For a stronger argument, archaeologists would have to find fossilized remains of creatures that come before and after A. sediba in the evolutionary lineage, Berger told CNN in 2011.
Ian Tattersall, paleoanthropologist and curator at the American Museum of Natural History in New York, wasn't involved in the studies, but he told CNN in 2011 that it's unlikely we will discover a direct evolutionary path, over millions of years, from Australopith into Homo. Instead, it appears there were many forms of upright creatures -- natural experiments in evolution -- that coexisted at the same time.
The new analyses are based on remains from three A. sediba skeletons -- a young male, an adult female, and an isolated shinbone from another adult.
These remains came from a cave at the Malapa site in South Africa that lost its roof. Lime miners, about 100 years ago, blasted out big chunks of sediment from the area that contained these fossils. They were preserved in blocks of mud and rock that had set like concrete, Churchill said.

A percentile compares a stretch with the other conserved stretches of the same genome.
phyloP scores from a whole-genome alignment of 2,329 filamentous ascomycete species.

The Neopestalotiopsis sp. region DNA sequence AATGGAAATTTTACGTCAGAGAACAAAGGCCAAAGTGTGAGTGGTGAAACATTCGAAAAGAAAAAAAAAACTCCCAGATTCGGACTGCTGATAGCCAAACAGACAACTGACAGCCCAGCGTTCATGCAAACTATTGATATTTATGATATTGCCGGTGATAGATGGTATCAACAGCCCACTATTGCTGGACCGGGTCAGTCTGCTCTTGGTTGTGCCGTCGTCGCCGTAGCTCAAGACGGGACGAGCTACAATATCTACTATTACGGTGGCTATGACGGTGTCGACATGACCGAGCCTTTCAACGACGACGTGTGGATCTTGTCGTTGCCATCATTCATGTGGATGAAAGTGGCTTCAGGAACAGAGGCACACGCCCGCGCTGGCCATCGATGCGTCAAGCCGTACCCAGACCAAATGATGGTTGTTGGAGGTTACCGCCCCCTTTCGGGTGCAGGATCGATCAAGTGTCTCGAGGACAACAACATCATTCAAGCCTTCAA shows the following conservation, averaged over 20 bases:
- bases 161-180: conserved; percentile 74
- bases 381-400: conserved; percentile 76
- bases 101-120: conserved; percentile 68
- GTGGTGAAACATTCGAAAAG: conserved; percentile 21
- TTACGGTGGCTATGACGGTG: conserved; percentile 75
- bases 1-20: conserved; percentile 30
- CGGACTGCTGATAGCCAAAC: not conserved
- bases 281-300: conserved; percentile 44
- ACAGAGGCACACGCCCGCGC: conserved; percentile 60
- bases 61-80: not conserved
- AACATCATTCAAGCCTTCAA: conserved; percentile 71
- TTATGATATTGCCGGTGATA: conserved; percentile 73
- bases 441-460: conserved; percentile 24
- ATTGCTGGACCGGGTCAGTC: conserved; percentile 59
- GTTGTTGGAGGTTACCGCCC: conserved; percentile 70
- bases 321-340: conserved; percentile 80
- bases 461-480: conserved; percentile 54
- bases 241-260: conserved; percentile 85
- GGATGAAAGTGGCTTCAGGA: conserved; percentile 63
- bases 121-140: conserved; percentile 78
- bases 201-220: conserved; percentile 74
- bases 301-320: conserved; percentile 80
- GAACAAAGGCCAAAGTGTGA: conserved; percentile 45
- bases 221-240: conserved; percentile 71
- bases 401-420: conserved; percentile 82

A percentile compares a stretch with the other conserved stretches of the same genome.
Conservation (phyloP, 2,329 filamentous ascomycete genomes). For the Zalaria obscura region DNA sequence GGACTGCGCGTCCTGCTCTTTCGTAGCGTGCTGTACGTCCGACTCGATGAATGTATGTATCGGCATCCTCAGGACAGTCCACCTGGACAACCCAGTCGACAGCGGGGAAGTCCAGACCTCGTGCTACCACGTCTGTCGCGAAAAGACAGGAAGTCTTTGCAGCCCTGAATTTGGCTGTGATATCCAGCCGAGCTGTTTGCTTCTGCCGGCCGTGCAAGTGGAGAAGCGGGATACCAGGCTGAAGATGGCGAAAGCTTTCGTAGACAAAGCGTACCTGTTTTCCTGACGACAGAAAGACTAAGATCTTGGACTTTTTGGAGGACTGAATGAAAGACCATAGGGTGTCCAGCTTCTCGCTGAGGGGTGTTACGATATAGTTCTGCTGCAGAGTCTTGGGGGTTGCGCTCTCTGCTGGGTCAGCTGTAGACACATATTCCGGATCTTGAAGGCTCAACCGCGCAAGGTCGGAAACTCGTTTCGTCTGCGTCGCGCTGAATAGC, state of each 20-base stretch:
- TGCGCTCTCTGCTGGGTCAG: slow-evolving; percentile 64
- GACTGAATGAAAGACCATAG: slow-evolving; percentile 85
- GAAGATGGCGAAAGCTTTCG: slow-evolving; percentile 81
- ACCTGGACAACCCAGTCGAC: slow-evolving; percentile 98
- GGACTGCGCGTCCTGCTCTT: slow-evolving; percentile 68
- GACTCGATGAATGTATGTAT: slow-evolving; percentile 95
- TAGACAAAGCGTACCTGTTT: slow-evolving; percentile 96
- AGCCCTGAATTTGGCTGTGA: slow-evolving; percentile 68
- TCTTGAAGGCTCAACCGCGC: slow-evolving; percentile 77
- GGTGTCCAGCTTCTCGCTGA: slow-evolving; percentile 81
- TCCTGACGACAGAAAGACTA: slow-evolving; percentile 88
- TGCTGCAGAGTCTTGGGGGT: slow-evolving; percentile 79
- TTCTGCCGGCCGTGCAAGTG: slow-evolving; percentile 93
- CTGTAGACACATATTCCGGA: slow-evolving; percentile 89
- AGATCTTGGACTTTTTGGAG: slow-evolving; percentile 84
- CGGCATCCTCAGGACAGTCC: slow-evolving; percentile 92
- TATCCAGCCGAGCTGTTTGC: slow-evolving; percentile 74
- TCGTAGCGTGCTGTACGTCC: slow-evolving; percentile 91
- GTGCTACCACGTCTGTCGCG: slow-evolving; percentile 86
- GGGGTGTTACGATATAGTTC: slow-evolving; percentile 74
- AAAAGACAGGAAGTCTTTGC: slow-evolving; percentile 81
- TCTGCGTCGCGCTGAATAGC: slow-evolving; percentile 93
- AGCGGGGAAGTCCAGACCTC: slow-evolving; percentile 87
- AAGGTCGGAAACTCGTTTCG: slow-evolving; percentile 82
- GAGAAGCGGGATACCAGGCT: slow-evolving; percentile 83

Researchers have not dug in the cave itself yet, but they have already seen more bones sticking out of the cave wall, Churchill said. Experts have recovered, from the same place, exoskeletons of insects, plant material and porcupine quills that still contain black pigment -- all from around the same time as A. sediba. Blocks of concrete-like material that have been recovered, but not studied, also contain more pieces of skeletons.
"We're going to keep recovering more and more of these hominins," Churchill said, referring to early human relatives. "I'm sure there will be more surprises yet to come."